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everyday gandhis Women and Girls' Program and Violence-free Election Awareness

July 7, 2023

Conducted through the eg Women and Girls Learning Program

As a famous African proverb says, 'Use one stone to kill two birds at the same time,' we had the opportunity to talk about domestic violence against women and girls and violence prevention strategies during the election period. There was a good turnout (over 90 participants), including first-time voters from more than eight different communities. The program was interactive and educative, as first-time voters were eager to learn about election procedures. Even though the program was a discussion, Mr. George K. Dorbor (Assistant Magistrate of the Liberia National Elections Commission), Ms. Cecelia K. Howard (Commander for the Women and Children Rights Department—Liberia National Police (LNP), and Morris Kamara from eg guided the discussion.

As usual, Mr. Boakai M. Kromah, head of the eg Voinjama Team, made a welcoming remark. He expressed his heartfelt gratitude for their participation in the forum; he encouraged them to participate fully by asking more questions and sharing their thoughts about ways to prevent violence. In addition to Mr. Kromah's welcoming remarks, Mahawa Komala briefly provided an overview of the discussion; she stated eg has been hosting similar discussions to raise awareness on pressing issues, ranging from domestic violence against women, peacebuilding, sexually transmitted diseases, environmental issues, and others. She emphasized that these types of forums help reshape our thinking and act appropriately and peacefully.

Ms. Howard opened the discussion with thanks and appreciation to everyday gandhis for providing her department the opportunity to discuss with women and girls that she has a duty to protect against all forms of violence. She moved on to encourage the females to report any violence against them, being at home or elsewhere, and they will resolve it lawfully with no favoritism. Gradually, Ms. Harward touched on the upcoming elections; she advised parents to carefully look after their children as many children go missing for a reason, which she clearly does not understand other than ritual purposes with the belief of winning elections. She also highlighted that this is the time we have absolute power to vote out any bad leaders and replace them with a person we believe can deliver on our goals, do not stay at home; go and exercise your citizen right, and it should be peaceful, your one vote can make a difference.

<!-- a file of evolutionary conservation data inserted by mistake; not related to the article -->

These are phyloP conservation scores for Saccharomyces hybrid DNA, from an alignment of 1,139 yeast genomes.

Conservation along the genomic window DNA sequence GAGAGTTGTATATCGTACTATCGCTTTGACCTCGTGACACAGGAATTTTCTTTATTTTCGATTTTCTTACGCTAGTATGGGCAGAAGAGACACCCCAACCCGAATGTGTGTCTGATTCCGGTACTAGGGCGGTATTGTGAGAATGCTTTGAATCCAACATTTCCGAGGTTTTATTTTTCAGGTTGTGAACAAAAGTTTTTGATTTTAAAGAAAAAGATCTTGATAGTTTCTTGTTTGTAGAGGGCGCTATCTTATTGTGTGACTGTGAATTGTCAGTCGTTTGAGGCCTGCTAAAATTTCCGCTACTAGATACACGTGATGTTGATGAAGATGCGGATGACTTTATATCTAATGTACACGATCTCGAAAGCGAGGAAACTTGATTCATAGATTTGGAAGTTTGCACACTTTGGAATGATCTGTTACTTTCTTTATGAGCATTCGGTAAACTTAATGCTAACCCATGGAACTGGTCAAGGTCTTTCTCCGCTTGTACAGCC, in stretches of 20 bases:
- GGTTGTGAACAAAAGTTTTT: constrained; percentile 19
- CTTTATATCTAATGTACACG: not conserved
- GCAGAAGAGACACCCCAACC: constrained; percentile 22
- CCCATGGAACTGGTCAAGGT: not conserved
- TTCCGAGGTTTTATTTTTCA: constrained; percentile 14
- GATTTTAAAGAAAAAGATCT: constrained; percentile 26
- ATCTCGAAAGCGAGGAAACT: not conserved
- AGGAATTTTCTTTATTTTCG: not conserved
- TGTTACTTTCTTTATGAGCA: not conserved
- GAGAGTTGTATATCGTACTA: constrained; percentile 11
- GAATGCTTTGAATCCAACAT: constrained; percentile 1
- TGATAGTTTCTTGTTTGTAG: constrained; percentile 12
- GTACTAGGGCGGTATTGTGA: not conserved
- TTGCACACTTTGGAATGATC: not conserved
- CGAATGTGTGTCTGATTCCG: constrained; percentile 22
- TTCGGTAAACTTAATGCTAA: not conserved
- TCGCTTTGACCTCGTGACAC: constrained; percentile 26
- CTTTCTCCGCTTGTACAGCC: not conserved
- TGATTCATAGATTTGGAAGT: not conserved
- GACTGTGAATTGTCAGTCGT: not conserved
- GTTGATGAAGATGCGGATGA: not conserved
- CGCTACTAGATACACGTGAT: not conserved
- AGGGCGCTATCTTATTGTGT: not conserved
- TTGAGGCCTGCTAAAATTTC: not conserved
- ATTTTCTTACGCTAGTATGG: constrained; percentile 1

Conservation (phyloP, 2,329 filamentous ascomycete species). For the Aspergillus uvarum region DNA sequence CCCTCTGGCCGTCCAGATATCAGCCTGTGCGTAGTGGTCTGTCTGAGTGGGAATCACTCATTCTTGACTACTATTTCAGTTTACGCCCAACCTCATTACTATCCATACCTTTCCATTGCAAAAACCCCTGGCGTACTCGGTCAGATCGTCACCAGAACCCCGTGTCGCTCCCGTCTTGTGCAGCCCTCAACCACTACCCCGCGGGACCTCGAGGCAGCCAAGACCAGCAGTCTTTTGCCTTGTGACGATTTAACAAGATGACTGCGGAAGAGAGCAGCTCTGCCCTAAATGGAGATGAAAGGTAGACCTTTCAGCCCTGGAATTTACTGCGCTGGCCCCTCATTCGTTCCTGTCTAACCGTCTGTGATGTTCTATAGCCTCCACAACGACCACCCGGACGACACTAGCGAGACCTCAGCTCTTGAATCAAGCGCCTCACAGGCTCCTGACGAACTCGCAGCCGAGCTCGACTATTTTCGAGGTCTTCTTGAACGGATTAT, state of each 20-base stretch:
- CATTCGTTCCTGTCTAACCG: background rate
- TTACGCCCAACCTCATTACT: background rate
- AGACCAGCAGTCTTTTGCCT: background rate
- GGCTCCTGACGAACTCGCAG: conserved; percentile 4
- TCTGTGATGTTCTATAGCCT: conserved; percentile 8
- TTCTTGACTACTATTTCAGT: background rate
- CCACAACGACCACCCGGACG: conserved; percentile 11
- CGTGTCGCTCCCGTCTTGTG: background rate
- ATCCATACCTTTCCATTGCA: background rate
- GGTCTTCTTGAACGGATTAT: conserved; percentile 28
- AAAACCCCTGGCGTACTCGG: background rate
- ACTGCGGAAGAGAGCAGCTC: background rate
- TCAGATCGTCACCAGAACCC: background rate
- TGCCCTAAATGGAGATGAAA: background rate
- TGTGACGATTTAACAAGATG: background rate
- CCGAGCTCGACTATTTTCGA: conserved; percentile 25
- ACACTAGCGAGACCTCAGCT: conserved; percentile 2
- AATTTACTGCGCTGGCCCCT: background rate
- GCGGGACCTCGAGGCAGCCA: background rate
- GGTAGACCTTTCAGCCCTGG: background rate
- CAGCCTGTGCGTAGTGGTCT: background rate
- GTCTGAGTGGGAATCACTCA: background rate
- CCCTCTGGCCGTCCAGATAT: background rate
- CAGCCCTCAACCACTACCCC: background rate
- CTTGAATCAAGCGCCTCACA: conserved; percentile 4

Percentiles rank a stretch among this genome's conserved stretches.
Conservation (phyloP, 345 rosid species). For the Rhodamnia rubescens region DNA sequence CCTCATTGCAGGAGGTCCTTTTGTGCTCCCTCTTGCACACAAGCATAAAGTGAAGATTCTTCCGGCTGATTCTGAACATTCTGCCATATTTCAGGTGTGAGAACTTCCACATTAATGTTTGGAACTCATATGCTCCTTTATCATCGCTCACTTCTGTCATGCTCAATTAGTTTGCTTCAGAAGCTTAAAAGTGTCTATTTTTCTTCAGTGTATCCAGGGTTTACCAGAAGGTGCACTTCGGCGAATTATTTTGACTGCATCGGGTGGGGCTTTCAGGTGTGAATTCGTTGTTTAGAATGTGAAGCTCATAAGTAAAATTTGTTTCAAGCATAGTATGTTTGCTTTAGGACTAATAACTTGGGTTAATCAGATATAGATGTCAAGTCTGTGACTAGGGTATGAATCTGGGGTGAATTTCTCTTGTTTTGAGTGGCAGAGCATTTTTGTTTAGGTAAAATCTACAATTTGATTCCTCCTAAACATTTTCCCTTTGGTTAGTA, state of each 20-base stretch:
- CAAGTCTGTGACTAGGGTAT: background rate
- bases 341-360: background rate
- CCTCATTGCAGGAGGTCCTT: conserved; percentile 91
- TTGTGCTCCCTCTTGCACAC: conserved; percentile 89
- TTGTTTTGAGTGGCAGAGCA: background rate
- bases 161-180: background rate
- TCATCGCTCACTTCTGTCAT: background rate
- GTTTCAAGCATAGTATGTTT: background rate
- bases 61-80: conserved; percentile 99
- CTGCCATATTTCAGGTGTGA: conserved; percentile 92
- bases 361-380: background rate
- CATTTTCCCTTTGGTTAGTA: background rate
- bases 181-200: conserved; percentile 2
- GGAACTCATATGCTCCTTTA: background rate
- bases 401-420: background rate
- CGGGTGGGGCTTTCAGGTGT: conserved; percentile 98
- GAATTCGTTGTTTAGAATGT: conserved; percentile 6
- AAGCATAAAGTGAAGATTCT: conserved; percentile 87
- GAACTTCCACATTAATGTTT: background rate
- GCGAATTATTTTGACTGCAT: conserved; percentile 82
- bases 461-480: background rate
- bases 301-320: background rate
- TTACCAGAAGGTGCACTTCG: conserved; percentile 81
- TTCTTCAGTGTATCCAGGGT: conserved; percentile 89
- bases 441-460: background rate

To throw more light on the election process, Mr. Dorbor, who works with the Liberia National Election Commission, buttressed Ms. Howard on the peaceful electoral process. He began the discussion by asking if everyone had their voter ID tight and safe. From their responses, all of them have their cards and are safe. Mr. Dorbor encouraged participants to inform their friends, relatives, and family members who have lost or damaged their cards to go for replacement when the time is right. Mr. Dorbor discussed the entire Liberia electoral process with the participants, from the registration process to the day of the elections and results. He also discouraged voters who exchange their vote for money; by doing so, you are telling the candidate to do whatever he or she wants with the notion that they bought your vote with their money. Mr. Dorbor closed the discussion by emphasizing the need to stay peaceful throughout the process, especially since Liberia is our only county, and we must protect it despite our political differences.

In conclusion, the program was participatory. Many of the participants recommended that we host a similar circle discussion in their community, as many could not turn out for the discussion. Many thanks to Ma Cyndie for always supporting peace in this part of the world, a strategic location that suffered conflict years ago. We remain committed to peace in the region (Liberia, Guinea, and Sierra Leone).


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